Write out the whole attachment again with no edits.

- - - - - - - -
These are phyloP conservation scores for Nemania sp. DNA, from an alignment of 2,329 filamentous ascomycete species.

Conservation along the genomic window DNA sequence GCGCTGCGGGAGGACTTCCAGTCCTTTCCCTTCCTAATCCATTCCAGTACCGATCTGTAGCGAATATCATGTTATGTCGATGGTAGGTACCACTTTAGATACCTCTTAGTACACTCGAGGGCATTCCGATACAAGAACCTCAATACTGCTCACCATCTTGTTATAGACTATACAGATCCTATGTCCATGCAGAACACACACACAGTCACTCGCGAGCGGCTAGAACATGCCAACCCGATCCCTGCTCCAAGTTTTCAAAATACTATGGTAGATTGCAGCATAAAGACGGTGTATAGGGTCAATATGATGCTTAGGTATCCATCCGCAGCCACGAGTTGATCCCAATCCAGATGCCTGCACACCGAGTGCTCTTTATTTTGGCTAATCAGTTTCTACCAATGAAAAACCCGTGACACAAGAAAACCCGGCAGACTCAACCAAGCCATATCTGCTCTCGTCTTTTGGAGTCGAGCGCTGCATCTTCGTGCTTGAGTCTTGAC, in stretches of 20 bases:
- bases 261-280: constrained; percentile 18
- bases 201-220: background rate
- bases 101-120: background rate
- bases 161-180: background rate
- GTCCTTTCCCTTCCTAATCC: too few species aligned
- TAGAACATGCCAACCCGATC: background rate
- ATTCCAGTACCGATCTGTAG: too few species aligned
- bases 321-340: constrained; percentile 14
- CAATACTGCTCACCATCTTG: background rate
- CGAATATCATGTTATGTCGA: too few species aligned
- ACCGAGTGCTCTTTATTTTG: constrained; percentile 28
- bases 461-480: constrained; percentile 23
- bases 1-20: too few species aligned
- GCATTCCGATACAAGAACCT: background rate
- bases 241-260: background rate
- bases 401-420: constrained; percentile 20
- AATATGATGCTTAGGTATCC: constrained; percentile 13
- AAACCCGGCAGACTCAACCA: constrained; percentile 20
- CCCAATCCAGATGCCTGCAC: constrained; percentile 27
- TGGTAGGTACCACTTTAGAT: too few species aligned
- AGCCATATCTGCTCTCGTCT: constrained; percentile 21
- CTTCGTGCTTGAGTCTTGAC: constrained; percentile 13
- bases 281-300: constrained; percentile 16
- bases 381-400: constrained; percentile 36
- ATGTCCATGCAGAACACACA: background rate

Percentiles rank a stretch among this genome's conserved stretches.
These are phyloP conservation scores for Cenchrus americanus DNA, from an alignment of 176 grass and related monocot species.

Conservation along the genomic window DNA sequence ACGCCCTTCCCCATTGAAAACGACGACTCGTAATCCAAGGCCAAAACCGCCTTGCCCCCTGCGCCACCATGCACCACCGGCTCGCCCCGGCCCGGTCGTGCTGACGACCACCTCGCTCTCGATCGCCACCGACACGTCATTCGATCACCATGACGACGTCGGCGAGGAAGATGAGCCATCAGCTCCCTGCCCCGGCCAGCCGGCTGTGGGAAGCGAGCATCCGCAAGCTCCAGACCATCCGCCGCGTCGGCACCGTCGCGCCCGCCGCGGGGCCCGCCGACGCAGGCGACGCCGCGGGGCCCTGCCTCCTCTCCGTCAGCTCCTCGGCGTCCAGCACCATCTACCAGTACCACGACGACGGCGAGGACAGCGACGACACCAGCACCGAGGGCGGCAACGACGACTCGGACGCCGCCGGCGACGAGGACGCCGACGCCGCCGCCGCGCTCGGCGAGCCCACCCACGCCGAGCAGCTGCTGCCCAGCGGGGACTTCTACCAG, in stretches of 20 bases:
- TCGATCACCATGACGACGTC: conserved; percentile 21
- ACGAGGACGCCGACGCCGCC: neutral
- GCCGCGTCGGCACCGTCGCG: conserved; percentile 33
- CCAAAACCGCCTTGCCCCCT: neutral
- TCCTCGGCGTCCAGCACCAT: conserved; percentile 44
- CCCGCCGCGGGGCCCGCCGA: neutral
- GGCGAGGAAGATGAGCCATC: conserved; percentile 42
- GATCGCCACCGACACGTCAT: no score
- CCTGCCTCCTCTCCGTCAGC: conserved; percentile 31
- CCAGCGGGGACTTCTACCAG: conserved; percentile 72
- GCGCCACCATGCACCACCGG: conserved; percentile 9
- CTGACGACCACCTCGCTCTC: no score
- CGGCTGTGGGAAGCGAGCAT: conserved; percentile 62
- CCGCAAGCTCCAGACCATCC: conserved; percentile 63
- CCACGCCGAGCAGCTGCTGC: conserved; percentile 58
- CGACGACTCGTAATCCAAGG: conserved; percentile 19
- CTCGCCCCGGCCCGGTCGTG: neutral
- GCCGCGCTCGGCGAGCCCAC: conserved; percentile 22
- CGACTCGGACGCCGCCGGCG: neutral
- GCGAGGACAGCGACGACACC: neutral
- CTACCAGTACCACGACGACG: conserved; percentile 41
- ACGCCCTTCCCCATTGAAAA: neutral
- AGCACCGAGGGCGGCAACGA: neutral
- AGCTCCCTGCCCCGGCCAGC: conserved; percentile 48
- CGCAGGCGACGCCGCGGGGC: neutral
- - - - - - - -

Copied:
These are phyloP conservation scores for Nemania sp. DNA, from an alignment of 2,329 filamentous ascomycete species.

Conservation along the genomic window DNA sequence GCGCTGCGGGAGGACTTCCAGTCCTTTCCCTTCCTAATCCATTCCAGTACCGATCTGTAGCGAATATCATGTTATGTCGATGGTAGGTACCACTTTAGATACCTCTTAGTACACTCGAGGGCATTCCGATACAAGAACCTCAATACTGCTCACCATCTTGTTATAGACTATACAGATCCTATGTCCATGCAGAACACACACACAGTCACTCGCGAGCGGCTAGAACATGCCAACCCGATCCCTGCTCCAAGTTTTCAAAATACTATGGTAGATTGCAGCATAAAGACGGTGTATAGGGTCAATATGATGCTTAGGTATCCATCCGCAGCCACGAGTTGATCCCAATCCAGATGCCTGCACACCGAGTGCTCTTTATTTTGGCTAATCAGTTTCTACCAATGAAAAACCCGTGACACAAGAAAACCCGGCAGACTCAACCAAGCCATATCTGCTCTCGTCTTTTGGAGTCGAGCGCTGCATCTTCGTGCTTGAGTCTTGAC, in stretches of 20 bases:
- bases 261-280: constrained; percentile 18
- bases 201-220: background rate
- bases 101-120: background rate
- bases 161-180: background rate
- GTCCTTTCCCTTCCTAATCC: too few species aligned
- TAGAACATGCCAACCCGATC: background rate
- ATTCCAGTACCGATCTGTAG: too few species aligned
- bases 321-340: constrained; percentile 14
- CAATACTGCTCACCATCTTG: background rate
- CGAATATCATGTTATGTCGA: too few species aligned
- ACCGAGTGCTCTTTATTTTG: constrained; percentile 28
- bases 461-480: constrained; percentile 23
- bases 1-20: too few species aligned
- GCATTCCGATACAAGAACCT: background rate
- bases 241-260: background rate
- bases 401-420: constrained; percentile 20
- AATATGATGCTTAGGTATCC: constrained; percentile 13
- AAACCCGGCAGACTCAACCA: constrained; percentile 20
- CCCAATCCAGATGCCTGCAC: constrained; percentile 27
- TGGTAGGTACCACTTTAGAT: too few species aligned
- AGCCATATCTGCTCTCGTCT: constrained; percentile 21
- CTTCGTGCTTGAGTCTTGAC: constrained; percentile 13
- bases 281-300: constrained; percentile 16
- bases 381-400: constrained; percentile 36
- ATGTCCATGCAGAACACACA: background rate

Percentiles rank a stretch among this genome's conserved stretches.
These are phyloP conservation scores for Cenchrus americanus DNA, from an alignment of 176 grass and related monocot species.

Conservation along the genomic window DNA sequence ACGCCCTTCCCCATTGAAAACGACGACTCGTAATCCAAGGCCAAAACCGCCTTGCCCCCTGCGCCACCATGCACCACCGGCTCGCCCCGGCCCGGTCGTGCTGACGACCACCTCGCTCTCGATCGCCACCGACACGTCATTCGATCACCATGACGACGTCGGCGAGGAAGATGAGCCATCAGCTCCCTGCCCCGGCCAGCCGGCTGTGGGAAGCGAGCATCCGCAAGCTCCAGACCATCCGCCGCGTCGGCACCGTCGCGCCCGCCGCGGGGCCCGCCGACGCAGGCGACGCCGCGGGGCCCTGCCTCCTCTCCGTCAGCTCCTCGGCGTCCAGCACCATCTACCAGTACCACGACGACGGCGAGGACAGCGACGACACCAGCACCGAGGGCGGCAACGACGACTCGGACGCCGCCGGCGACGAGGACGCCGACGCCGCCGCCGCGCTCGGCGAGCCCACCCACGCCGAGCAGCTGCTGCCCAGCGGGGACTTCTACCAG, in stretches of 20 bases:
- TCGATCACCATGACGACGTC: conserved; percentile 21
- ACGAGGACGCCGACGCCGCC: neutral
- GCCGCGTCGGCACCGTCGCG: conserved; percentile 33
- CCAAAACCGCCTTGCCCCCT: neutral
- TCCTCGGCGTCCAGCACCAT: conserved; percentile 44
- CCCGCCGCGGGGCCCGCCGA: neutral
- GGCGAGGAAGATGAGCCATC: conserved; percentile 42
- GATCGCCACCGACACGTCAT: no score
- CCTGCCTCCTCTCCGTCAGC: conserved; percentile 31
- CCAGCGGGGACTTCTACCAG: conserved; percentile 72
- GCGCCACCATGCACCACCGG: conserved; percentile 9
- CTGACGACCACCTCGCTCTC: no score
- CGGCTGTGGGAAGCGAGCAT: conserved; percentile 62
- CCGCAAGCTCCAGACCATCC: conserved; percentile 63
- CCACGCCGAGCAGCTGCTGC: conserved; percentile 58
- CGACGACTCGTAATCCAAGG: conserved; percentile 19
- CTCGCCCCGGCCCGGTCGTG: neutral
- GCCGCGCTCGGCGAGCCCAC: conserved; percentile 22
- CGACTCGGACGCCGCCGGCG: neutral
- GCGAGGACAGCGACGACACC: neutral
- CTACCAGTACCACGACGACG: conserved; percentile 41
- ACGCCCTTCCCCATTGAAAA: neutral
- AGCACCGAGGGCGGCAACGA: neutral
- AGCTCCCTGCCCCGGCCAGC: conserved; percentile 48
- CGCAGGCGACGCCGCGGGGC: neutral